When the plasma is nitrided, the surface of the part is evenly covered with glow, and the voltage drop is mainly concentrated near the cathode. Under high-energy ion bombardment, the temperature rise rate of the parts is generally uniform. Adjusting the output power of the power supply can control the heating rate and allow the parts to heat up slowly and uniformly. After some temperature homogenization measures are taken, a more uniform nitriding layer can be obtained on the parts. The speed of ion nitriding is fast, and the time of nitriding is short. Therefore, for the bending deformation of long-axis parts, the borehole shrinkage and ellipticity and other deformations of the set of parts, the ion nitriding is smaller than the gas nitriding.
After the plasma nitriding, the size of the part generally increases slightly, but it is less than the gas nitriding. This is because the cathode sputtering counteracts a part of the volume increase effect caused by the infiltration of nitrogen. At the corners of nitrided parts, the result of simultaneous nitriding of two adjacent faces results in a more severe dimensional expansion than the other parts, called edge protrusions. This has an adverse effect on the carrying capacity of the contact surface. Due to the presence of cathode sputtering, such edge protrusions produced by ion nitriding are much smaller than gas nitriding, and sputtering can be enhanced to further reduce the edge protrusions and obtain a more desirable profile.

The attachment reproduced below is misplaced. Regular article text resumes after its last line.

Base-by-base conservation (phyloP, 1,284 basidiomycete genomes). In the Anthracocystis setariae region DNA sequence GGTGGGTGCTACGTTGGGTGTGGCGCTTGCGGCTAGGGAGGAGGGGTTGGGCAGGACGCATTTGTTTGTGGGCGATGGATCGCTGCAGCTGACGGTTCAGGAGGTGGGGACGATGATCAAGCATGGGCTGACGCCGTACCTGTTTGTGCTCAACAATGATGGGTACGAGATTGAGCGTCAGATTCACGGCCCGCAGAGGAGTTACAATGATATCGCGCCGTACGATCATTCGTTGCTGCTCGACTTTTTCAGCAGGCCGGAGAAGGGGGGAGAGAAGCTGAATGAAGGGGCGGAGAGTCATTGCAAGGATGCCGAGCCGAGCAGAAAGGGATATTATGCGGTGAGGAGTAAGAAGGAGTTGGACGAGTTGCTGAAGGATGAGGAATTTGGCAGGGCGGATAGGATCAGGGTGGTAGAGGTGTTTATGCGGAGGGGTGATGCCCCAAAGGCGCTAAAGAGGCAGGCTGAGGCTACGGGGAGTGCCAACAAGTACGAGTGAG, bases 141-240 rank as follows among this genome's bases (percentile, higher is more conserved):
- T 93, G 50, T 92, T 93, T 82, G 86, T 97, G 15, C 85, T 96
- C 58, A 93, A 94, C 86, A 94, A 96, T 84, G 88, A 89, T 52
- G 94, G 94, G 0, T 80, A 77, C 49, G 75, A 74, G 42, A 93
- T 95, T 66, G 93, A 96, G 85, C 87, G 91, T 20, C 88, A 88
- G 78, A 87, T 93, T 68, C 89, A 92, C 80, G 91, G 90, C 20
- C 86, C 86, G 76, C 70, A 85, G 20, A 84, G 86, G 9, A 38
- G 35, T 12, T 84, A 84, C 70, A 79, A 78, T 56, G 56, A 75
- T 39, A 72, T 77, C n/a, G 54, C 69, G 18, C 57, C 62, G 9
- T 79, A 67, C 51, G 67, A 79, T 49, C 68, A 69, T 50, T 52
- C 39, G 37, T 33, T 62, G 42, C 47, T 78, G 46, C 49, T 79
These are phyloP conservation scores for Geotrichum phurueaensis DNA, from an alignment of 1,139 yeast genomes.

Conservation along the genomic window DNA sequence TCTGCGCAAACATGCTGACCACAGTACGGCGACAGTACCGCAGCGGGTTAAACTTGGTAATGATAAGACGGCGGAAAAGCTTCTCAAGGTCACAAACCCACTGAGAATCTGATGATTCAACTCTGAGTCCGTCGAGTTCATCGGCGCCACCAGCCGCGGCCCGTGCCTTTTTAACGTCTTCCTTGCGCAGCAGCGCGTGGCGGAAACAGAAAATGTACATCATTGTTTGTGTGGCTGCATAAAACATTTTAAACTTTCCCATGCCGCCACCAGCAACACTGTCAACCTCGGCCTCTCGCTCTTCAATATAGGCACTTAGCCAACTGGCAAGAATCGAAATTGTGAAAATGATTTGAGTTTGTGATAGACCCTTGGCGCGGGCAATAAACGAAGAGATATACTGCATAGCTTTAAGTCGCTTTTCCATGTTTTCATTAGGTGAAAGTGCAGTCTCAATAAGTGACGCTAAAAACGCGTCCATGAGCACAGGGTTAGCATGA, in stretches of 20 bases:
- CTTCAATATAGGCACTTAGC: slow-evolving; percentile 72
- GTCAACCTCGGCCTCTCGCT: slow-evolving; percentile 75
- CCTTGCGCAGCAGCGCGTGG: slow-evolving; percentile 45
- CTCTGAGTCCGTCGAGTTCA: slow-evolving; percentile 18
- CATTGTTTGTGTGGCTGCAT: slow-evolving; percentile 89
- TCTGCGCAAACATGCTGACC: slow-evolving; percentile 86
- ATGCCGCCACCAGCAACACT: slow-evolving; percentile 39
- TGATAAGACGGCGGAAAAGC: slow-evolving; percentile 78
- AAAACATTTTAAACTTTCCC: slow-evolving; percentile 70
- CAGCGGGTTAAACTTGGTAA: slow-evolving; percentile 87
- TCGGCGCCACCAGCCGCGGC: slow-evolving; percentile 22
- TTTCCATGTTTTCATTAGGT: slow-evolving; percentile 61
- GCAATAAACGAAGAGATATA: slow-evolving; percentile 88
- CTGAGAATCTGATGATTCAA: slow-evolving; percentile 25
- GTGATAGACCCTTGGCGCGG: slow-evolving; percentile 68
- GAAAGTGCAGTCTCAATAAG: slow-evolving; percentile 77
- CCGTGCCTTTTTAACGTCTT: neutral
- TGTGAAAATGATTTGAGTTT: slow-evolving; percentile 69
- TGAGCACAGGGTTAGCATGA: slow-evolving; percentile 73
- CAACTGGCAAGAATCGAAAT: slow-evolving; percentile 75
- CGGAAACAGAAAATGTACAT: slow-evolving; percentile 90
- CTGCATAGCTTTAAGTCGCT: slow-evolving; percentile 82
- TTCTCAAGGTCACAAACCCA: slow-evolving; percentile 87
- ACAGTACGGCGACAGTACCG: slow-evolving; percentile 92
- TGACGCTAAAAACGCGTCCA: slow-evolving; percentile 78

Lowering the nitriding temperature can significantly reduce the deformation of nitrided parts. Nitriding treatment above 350°C will enhance the effect. The use of low-temperature ion nitriding can often solve the problem of nitriding and deformation of certain parts. At the same time, low-temperature ion nitriding also has the characteristics of keeping the parts high enough in heart strength and enhanced load carrying capacity.